Noncompliant Insanity: Does It Fit with Insanity?

George Maliha, Note, Noncompliant Insanity: Does It Fit Within Insanity?, 41 J.L. & Pub. Pol’y 647 (2018).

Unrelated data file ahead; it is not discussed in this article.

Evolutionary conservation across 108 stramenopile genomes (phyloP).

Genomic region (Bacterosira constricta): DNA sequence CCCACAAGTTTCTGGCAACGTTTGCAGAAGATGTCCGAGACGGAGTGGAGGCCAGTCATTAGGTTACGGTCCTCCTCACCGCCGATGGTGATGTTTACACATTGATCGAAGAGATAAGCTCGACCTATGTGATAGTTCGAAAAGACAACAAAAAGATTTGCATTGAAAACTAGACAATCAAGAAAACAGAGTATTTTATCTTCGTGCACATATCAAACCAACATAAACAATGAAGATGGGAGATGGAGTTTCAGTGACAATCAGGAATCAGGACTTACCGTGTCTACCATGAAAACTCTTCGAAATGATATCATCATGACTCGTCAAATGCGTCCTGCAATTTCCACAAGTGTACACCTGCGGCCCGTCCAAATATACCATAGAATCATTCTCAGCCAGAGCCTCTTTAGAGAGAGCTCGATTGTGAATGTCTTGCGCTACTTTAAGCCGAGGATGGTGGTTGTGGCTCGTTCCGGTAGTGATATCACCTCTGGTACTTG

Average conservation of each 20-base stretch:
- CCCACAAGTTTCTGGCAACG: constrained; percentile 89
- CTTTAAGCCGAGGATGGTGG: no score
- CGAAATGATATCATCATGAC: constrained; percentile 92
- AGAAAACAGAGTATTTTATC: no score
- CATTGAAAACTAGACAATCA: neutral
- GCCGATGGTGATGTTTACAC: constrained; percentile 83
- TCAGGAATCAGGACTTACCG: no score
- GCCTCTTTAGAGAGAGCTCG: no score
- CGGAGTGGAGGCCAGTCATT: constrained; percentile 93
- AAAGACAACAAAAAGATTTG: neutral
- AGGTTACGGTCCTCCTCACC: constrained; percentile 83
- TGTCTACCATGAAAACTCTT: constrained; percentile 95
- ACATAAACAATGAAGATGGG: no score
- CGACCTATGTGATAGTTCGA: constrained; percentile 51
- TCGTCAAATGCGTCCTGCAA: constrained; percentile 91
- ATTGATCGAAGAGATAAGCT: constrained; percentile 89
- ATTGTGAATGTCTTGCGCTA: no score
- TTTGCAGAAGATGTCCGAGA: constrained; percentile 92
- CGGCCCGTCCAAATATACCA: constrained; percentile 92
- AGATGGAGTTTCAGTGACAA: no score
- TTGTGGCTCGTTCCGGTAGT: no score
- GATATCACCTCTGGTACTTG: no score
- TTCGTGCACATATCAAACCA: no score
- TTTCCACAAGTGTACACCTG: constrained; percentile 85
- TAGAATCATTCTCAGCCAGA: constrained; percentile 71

Abstract: In 1973, Herb Mullin was convicted of murdering thirteen people in Santa Cruz County, California. Before that fateful moment, Mullin had drifted between involuntary commitment, clinical improvement, noncompliance with medications, and release. His vacillation between treatment compliance and noncompliance is sadly typical. Mullin–as far as we can tell-never realized that he was ill and often refused treatment. One author described Mullin as “refusing to take medication because prophets of God did not need it. Even today he continues to refuse [medication], convinced nothing is wrong with him. He even wonders whether it was the [medication] he took during his initial hospitalization that caused his homicidal behavior.” Indeed, around half of people suffering from schizophrenia do not realize that they are suffering from an illness and accordingly resist treatment.